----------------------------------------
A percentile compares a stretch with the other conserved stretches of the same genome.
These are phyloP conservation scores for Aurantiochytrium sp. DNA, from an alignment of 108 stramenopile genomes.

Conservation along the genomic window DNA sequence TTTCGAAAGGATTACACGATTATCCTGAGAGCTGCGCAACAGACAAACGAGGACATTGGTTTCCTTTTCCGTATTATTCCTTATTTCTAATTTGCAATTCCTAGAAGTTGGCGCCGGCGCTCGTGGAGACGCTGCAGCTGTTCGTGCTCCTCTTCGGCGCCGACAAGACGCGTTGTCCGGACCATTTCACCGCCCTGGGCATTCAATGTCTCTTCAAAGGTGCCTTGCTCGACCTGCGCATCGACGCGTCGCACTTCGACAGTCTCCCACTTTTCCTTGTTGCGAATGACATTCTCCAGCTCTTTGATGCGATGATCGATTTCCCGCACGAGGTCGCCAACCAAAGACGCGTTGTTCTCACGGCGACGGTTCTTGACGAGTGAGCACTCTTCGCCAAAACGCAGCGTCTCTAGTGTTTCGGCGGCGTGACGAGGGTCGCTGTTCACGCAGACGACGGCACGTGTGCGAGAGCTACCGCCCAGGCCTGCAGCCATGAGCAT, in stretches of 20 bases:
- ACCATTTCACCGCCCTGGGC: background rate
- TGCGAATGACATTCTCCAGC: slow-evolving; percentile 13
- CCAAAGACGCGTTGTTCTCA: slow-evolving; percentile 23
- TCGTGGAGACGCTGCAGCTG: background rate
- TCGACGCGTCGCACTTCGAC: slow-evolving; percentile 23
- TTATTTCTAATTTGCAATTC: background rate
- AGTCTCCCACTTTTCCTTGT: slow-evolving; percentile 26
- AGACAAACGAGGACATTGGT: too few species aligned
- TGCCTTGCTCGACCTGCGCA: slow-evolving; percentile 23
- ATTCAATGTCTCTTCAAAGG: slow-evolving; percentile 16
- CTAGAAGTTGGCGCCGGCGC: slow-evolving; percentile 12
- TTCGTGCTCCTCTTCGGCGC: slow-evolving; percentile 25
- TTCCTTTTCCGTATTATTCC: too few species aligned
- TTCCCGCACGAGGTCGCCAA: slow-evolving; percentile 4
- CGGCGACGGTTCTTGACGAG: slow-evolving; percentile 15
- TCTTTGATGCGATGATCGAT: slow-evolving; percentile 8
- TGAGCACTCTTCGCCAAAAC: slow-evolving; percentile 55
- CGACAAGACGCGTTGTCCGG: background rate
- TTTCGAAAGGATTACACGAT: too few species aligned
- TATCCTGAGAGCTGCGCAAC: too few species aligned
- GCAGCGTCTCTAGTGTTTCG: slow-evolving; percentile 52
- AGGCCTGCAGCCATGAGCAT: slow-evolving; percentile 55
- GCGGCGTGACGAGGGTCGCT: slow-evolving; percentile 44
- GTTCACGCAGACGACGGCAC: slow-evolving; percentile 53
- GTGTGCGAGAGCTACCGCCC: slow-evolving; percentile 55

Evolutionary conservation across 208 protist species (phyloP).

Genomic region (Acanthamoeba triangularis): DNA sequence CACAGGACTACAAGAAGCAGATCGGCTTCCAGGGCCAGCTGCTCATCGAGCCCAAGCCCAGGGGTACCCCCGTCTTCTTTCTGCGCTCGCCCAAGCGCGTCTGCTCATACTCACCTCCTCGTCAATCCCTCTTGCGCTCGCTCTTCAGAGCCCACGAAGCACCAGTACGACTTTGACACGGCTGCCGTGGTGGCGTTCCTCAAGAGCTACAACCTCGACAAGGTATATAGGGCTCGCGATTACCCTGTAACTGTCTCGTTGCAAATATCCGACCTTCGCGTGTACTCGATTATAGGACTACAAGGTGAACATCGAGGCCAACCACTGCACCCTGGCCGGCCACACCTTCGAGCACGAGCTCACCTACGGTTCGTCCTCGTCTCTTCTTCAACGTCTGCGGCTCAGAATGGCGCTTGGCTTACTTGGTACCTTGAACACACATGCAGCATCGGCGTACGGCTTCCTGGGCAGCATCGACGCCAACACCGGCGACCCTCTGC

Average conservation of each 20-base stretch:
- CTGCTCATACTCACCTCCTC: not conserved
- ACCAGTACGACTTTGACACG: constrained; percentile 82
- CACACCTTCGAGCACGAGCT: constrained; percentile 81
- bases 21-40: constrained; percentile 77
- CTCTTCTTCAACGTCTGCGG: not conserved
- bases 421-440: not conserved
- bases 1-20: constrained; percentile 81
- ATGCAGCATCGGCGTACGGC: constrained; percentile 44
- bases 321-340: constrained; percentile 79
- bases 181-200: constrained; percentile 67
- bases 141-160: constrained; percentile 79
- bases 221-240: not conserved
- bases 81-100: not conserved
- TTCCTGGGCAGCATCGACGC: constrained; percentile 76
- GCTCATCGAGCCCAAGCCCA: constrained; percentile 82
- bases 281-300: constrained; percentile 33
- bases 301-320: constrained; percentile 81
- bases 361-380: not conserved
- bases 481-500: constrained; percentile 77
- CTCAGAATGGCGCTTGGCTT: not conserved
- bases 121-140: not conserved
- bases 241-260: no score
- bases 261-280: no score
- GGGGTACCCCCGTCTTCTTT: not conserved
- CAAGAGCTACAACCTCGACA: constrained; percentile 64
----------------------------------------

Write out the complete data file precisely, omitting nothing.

A percentile compares a stretch with the other conserved stretches of the same genome.
These are phyloP conservation scores for Aurantiochytrium sp. DNA, from an alignment of 108 stramenopile genomes.

Conservation along the genomic window DNA sequence TTTCGAAAGGATTACACGATTATCCTGAGAGCTGCGCAACAGACAAACGAGGACATTGGTTTCCTTTTCCGTATTATTCCTTATTTCTAATTTGCAATTCCTAGAAGTTGGCGCCGGCGCTCGTGGAGACGCTGCAGCTGTTCGTGCTCCTCTTCGGCGCCGACAAGACGCGTTGTCCGGACCATTTCACCGCCCTGGGCATTCAATGTCTCTTCAAAGGTGCCTTGCTCGACCTGCGCATCGACGCGTCGCACTTCGACAGTCTCCCACTTTTCCTTGTTGCGAATGACATTCTCCAGCTCTTTGATGCGATGATCGATTTCCCGCACGAGGTCGCCAACCAAAGACGCGTTGTTCTCACGGCGACGGTTCTTGACGAGTGAGCACTCTTCGCCAAAACGCAGCGTCTCTAGTGTTTCGGCGGCGTGACGAGGGTCGCTGTTCACGCAGACGACGGCACGTGTGCGAGAGCTACCGCCCAGGCCTGCAGCCATGAGCAT, in stretches of 20 bases:
- ACCATTTCACCGCCCTGGGC: background rate
- TGCGAATGACATTCTCCAGC: slow-evolving; percentile 13
- CCAAAGACGCGTTGTTCTCA: slow-evolving; percentile 23
- TCGTGGAGACGCTGCAGCTG: background rate
- TCGACGCGTCGCACTTCGAC: slow-evolving; percentile 23
- TTATTTCTAATTTGCAATTC: background rate
- AGTCTCCCACTTTTCCTTGT: slow-evolving; percentile 26
- AGACAAACGAGGACATTGGT: too few species aligned
- TGCCTTGCTCGACCTGCGCA: slow-evolving; percentile 23
- ATTCAATGTCTCTTCAAAGG: slow-evolving; percentile 16
- CTAGAAGTTGGCGCCGGCGC: slow-evolving; percentile 12
- TTCGTGCTCCTCTTCGGCGC: slow-evolving; percentile 25
- TTCCTTTTCCGTATTATTCC: too few species aligned
- TTCCCGCACGAGGTCGCCAA: slow-evolving; percentile 4
- CGGCGACGGTTCTTGACGAG: slow-evolving; percentile 15
- TCTTTGATGCGATGATCGAT: slow-evolving; percentile 8
- TGAGCACTCTTCGCCAAAAC: slow-evolving; percentile 55
- CGACAAGACGCGTTGTCCGG: background rate
- TTTCGAAAGGATTACACGAT: too few species aligned
- TATCCTGAGAGCTGCGCAAC: too few species aligned
- GCAGCGTCTCTAGTGTTTCG: slow-evolving; percentile 52
- AGGCCTGCAGCCATGAGCAT: slow-evolving; percentile 55
- GCGGCGTGACGAGGGTCGCT: slow-evolving; percentile 44
- GTTCACGCAGACGACGGCAC: slow-evolving; percentile 53
- GTGTGCGAGAGCTACCGCCC: slow-evolving; percentile 55

Evolutionary conservation across 208 protist species (phyloP).

Genomic region (Acanthamoeba triangularis): DNA sequence CACAGGACTACAAGAAGCAGATCGGCTTCCAGGGCCAGCTGCTCATCGAGCCCAAGCCCAGGGGTACCCCCGTCTTCTTTCTGCGCTCGCCCAAGCGCGTCTGCTCATACTCACCTCCTCGTCAATCCCTCTTGCGCTCGCTCTTCAGAGCCCACGAAGCACCAGTACGACTTTGACACGGCTGCCGTGGTGGCGTTCCTCAAGAGCTACAACCTCGACAAGGTATATAGGGCTCGCGATTACCCTGTAACTGTCTCGTTGCAAATATCCGACCTTCGCGTGTACTCGATTATAGGACTACAAGGTGAACATCGAGGCCAACCACTGCACCCTGGCCGGCCACACCTTCGAGCACGAGCTCACCTACGGTTCGTCCTCGTCTCTTCTTCAACGTCTGCGGCTCAGAATGGCGCTTGGCTTACTTGGTACCTTGAACACACATGCAGCATCGGCGTACGGCTTCCTGGGCAGCATCGACGCCAACACCGGCGACCCTCTGC

Average conservation of each 20-base stretch:
- CTGCTCATACTCACCTCCTC: not conserved
- ACCAGTACGACTTTGACACG: constrained; percentile 82
- CACACCTTCGAGCACGAGCT: constrained; percentile 81
- bases 21-40: constrained; percentile 77
- CTCTTCTTCAACGTCTGCGG: not conserved
- bases 421-440: not conserved
- bases 1-20: constrained; percentile 81
- ATGCAGCATCGGCGTACGGC: constrained; percentile 44
- bases 321-340: constrained; percentile 79
- bases 181-200: constrained; percentile 67
- bases 141-160: constrained; percentile 79
- bases 221-240: not conserved
- bases 81-100: not conserved
- TTCCTGGGCAGCATCGACGC: constrained; percentile 76
- GCTCATCGAGCCCAAGCCCA: constrained; percentile 82
- bases 281-300: constrained; percentile 33
- bases 301-320: constrained; percentile 81
- bases 361-380: not conserved
- bases 481-500: constrained; percentile 77
- CTCAGAATGGCGCTTGGCTT: not conserved
- bases 121-140: not conserved
- bases 241-260: no score
- bases 261-280: no score
- GGGGTACCCCCGTCTTCTTT: not conserved
- CAAGAGCTACAACCTCGACA: constrained; percentile 64